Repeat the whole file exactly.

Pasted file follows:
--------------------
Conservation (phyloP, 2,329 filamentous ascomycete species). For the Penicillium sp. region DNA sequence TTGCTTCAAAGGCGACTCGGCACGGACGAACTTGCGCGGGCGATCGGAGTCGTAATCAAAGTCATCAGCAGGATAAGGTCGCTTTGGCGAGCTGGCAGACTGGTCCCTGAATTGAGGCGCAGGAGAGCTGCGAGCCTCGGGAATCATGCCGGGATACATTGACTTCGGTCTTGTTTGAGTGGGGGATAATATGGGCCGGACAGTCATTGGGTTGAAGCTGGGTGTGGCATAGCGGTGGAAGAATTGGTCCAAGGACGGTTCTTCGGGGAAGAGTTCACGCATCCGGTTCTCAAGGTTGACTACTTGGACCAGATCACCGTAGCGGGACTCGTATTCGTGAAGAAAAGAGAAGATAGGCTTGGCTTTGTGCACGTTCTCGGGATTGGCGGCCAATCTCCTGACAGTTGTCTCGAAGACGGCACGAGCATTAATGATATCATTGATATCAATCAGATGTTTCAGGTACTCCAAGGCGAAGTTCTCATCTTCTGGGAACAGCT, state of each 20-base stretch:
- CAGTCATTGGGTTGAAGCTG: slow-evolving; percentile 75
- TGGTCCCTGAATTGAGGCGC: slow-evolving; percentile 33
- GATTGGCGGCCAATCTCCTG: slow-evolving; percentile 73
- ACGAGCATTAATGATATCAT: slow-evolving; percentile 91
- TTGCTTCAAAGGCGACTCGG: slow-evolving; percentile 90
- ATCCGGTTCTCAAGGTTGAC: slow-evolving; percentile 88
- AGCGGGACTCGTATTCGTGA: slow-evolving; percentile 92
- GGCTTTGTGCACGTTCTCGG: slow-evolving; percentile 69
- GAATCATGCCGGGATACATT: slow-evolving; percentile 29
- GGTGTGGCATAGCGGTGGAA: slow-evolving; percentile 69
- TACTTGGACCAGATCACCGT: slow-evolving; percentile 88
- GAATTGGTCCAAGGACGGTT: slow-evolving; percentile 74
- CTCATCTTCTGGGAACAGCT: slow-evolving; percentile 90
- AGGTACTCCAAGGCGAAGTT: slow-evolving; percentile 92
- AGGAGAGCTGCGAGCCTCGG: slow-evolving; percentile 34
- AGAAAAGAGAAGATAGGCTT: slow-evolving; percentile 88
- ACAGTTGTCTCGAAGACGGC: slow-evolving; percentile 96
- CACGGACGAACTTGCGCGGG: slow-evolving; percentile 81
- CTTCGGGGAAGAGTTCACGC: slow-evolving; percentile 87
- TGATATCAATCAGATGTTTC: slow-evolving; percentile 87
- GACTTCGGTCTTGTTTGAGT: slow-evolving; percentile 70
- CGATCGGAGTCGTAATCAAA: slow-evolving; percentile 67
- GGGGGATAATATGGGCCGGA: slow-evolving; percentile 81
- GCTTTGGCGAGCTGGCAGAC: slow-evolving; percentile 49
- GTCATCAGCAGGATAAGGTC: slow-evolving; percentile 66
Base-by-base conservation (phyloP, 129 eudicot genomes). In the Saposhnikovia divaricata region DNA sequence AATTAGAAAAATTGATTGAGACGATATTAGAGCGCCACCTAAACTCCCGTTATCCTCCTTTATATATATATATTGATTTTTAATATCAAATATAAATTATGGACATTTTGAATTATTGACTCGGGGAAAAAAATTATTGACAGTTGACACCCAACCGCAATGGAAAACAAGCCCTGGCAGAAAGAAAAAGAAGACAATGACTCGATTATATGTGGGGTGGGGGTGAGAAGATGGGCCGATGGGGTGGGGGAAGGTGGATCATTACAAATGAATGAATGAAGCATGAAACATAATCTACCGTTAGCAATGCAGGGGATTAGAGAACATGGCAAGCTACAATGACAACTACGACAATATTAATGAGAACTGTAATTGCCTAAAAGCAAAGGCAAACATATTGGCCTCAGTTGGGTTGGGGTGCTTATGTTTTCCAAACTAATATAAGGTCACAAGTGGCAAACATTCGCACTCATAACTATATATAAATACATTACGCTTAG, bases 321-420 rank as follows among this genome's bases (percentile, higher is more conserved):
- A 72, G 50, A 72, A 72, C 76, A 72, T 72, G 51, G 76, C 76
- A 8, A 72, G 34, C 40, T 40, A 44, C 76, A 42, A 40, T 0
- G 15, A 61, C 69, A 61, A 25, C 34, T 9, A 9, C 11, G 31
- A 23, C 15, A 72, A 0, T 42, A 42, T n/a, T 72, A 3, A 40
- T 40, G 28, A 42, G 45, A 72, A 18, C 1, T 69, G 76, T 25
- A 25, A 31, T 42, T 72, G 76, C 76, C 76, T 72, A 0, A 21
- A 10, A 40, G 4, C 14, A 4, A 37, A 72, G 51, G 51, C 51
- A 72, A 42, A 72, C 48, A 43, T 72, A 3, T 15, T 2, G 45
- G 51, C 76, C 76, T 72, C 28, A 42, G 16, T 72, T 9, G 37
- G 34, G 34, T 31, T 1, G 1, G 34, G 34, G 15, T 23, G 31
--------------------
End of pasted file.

Conservation (phyloP, 2,329 filamentous ascomycete species). For the Penicillium sp. region DNA sequence TTGCTTCAAAGGCGACTCGGCACGGACGAACTTGCGCGGGCGATCGGAGTCGTAATCAAAGTCATCAGCAGGATAAGGTCGCTTTGGCGAGCTGGCAGACTGGTCCCTGAATTGAGGCGCAGGAGAGCTGCGAGCCTCGGGAATCATGCCGGGATACATTGACTTCGGTCTTGTTTGAGTGGGGGATAATATGGGCCGGACAGTCATTGGGTTGAAGCTGGGTGTGGCATAGCGGTGGAAGAATTGGTCCAAGGACGGTTCTTCGGGGAAGAGTTCACGCATCCGGTTCTCAAGGTTGACTACTTGGACCAGATCACCGTAGCGGGACTCGTATTCGTGAAGAAAAGAGAAGATAGGCTTGGCTTTGTGCACGTTCTCGGGATTGGCGGCCAATCTCCTGACAGTTGTCTCGAAGACGGCACGAGCATTAATGATATCATTGATATCAATCAGATGTTTCAGGTACTCCAAGGCGAAGTTCTCATCTTCTGGGAACAGCT, state of each 20-base stretch:
- CAGTCATTGGGTTGAAGCTG: slow-evolving; percentile 75
- TGGTCCCTGAATTGAGGCGC: slow-evolving; percentile 33
- GATTGGCGGCCAATCTCCTG: slow-evolving; percentile 73
- ACGAGCATTAATGATATCAT: slow-evolving; percentile 91
- TTGCTTCAAAGGCGACTCGG: slow-evolving; percentile 90
- ATCCGGTTCTCAAGGTTGAC: slow-evolving; percentile 88
- AGCGGGACTCGTATTCGTGA: slow-evolving; percentile 92
- GGCTTTGTGCACGTTCTCGG: slow-evolving; percentile 69
- GAATCATGCCGGGATACATT: slow-evolving; percentile 29
- GGTGTGGCATAGCGGTGGAA: slow-evolving; percentile 69
- TACTTGGACCAGATCACCGT: slow-evolving; percentile 88
- GAATTGGTCCAAGGACGGTT: slow-evolving; percentile 74
- CTCATCTTCTGGGAACAGCT: slow-evolving; percentile 90
- AGGTACTCCAAGGCGAAGTT: slow-evolving; percentile 92
- AGGAGAGCTGCGAGCCTCGG: slow-evolving; percentile 34
- AGAAAAGAGAAGATAGGCTT: slow-evolving; percentile 88
- ACAGTTGTCTCGAAGACGGC: slow-evolving; percentile 96
- CACGGACGAACTTGCGCGGG: slow-evolving; percentile 81
- CTTCGGGGAAGAGTTCACGC: slow-evolving; percentile 87
- TGATATCAATCAGATGTTTC: slow-evolving; percentile 87
- GACTTCGGTCTTGTTTGAGT: slow-evolving; percentile 70
- CGATCGGAGTCGTAATCAAA: slow-evolving; percentile 67
- GGGGGATAATATGGGCCGGA: slow-evolving; percentile 81
- GCTTTGGCGAGCTGGCAGAC: slow-evolving; percentile 49
- GTCATCAGCAGGATAAGGTC: slow-evolving; percentile 66
Base-by-base conservation (phyloP, 129 eudicot genomes). In the Saposhnikovia divaricata region DNA sequence AATTAGAAAAATTGATTGAGACGATATTAGAGCGCCACCTAAACTCCCGTTATCCTCCTTTATATATATATATTGATTTTTAATATCAAATATAAATTATGGACATTTTGAATTATTGACTCGGGGAAAAAAATTATTGACAGTTGACACCCAACCGCAATGGAAAACAAGCCCTGGCAGAAAGAAAAAGAAGACAATGACTCGATTATATGTGGGGTGGGGGTGAGAAGATGGGCCGATGGGGTGGGGGAAGGTGGATCATTACAAATGAATGAATGAAGCATGAAACATAATCTACCGTTAGCAATGCAGGGGATTAGAGAACATGGCAAGCTACAATGACAACTACGACAATATTAATGAGAACTGTAATTGCCTAAAAGCAAAGGCAAACATATTGGCCTCAGTTGGGTTGGGGTGCTTATGTTTTCCAAACTAATATAAGGTCACAAGTGGCAAACATTCGCACTCATAACTATATATAAATACATTACGCTTAG, bases 321-420 rank as follows among this genome's bases (percentile, higher is more conserved):
- A 72, G 50, A 72, A 72, C 76, A 72, T 72, G 51, G 76, C 76
- A 8, A 72, G 34, C 40, T 40, A 44, C 76, A 42, A 40, T 0
- G 15, A 61, C 69, A 61, A 25, C 34, T 9, A 9, C 11, G 31
- A 23, C 15, A 72, A 0, T 42, A 42, T n/a, T 72, A 3, A 40
- T 40, G 28, A 42, G 45, A 72, A 18, C 1, T 69, G 76, T 25
- A 25, A 31, T 42, T 72, G 76, C 76, C 76, T 72, A 0, A 21
- A 10, A 40, G 4, C 14, A 4, A 37, A 72, G 51, G 51, C 51
- A 72, A 42, A 72, C 48, A 43, T 72, A 3, T 15, T 2, G 45
- G 51, C 76, C 76, T 72, C 28, A 42, G 16, T 72, T 9, G 37
- G 34, G 34, T 31, T 1, G 1, G 34, G 34, G 15, T 23, G 31